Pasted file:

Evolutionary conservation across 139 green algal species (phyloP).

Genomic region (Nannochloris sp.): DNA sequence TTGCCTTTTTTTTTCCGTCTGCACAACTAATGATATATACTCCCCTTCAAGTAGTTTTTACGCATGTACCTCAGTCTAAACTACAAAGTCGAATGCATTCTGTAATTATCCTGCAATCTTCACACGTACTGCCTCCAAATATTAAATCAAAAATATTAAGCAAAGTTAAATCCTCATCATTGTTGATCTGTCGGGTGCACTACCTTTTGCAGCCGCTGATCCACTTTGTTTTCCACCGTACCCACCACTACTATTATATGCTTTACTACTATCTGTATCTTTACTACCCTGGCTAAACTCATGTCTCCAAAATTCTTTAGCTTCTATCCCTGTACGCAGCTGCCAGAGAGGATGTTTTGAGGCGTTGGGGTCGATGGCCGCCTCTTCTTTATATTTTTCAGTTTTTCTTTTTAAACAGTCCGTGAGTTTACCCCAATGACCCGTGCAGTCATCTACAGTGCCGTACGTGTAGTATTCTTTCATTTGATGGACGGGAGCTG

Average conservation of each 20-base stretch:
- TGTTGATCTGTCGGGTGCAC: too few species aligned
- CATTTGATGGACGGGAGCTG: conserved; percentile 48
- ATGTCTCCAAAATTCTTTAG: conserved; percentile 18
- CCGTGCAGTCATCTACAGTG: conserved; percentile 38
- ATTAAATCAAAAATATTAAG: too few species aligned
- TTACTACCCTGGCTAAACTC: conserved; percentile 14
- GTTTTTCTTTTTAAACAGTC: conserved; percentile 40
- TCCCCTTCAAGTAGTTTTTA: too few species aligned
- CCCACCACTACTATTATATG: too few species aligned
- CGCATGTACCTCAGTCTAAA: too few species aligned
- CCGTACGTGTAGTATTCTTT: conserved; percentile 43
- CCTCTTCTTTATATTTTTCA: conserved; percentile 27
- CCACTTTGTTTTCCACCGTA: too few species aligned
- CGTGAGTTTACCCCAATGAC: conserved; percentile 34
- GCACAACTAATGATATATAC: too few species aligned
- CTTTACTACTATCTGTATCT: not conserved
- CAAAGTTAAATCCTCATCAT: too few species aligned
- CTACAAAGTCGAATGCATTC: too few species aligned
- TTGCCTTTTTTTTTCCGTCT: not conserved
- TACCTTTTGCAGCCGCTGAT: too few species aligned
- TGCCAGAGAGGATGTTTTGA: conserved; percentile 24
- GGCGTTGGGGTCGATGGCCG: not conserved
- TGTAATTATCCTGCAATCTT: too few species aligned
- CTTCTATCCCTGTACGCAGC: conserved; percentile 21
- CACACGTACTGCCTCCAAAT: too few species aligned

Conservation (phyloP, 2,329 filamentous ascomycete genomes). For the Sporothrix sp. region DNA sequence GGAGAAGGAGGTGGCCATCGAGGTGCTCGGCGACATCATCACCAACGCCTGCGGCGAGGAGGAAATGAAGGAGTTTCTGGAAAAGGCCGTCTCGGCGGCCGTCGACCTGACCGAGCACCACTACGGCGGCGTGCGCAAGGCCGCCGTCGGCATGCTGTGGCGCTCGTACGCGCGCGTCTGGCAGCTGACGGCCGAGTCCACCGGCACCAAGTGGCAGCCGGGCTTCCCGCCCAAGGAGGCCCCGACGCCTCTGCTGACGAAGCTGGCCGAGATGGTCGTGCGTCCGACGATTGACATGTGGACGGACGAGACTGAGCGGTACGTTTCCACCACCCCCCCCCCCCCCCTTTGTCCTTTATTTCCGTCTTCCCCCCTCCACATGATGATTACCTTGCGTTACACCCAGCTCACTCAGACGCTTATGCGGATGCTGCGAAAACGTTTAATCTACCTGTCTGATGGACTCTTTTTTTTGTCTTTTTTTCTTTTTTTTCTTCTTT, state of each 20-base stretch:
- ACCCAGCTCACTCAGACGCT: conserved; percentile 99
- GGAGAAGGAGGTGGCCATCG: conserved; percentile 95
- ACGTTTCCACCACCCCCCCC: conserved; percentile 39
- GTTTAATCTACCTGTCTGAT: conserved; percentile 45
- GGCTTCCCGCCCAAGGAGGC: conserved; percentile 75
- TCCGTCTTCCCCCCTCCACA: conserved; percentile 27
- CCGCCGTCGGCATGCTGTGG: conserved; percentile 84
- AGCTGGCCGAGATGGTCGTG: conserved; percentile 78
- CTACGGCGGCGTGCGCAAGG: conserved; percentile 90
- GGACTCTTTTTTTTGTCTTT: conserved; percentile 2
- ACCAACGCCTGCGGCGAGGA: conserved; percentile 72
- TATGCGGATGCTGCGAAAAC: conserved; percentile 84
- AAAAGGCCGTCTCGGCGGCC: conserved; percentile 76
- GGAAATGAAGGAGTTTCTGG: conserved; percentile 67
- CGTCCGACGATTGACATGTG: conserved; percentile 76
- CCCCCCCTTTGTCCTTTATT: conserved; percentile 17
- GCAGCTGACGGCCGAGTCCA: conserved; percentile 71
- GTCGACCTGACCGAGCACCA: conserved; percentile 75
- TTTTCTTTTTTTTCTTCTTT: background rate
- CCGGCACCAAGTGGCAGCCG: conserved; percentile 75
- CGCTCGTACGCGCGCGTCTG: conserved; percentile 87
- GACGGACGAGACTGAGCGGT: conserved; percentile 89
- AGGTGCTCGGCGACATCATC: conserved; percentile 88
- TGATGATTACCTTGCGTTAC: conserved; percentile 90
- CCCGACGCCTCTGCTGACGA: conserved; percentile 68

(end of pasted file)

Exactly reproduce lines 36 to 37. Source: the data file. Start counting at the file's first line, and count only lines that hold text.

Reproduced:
- CCGCCGTCGGCATGCTGTGG: conserved; percentile 84
- AGCTGGCCGAGATGGTCGTG: conserved; percentile 78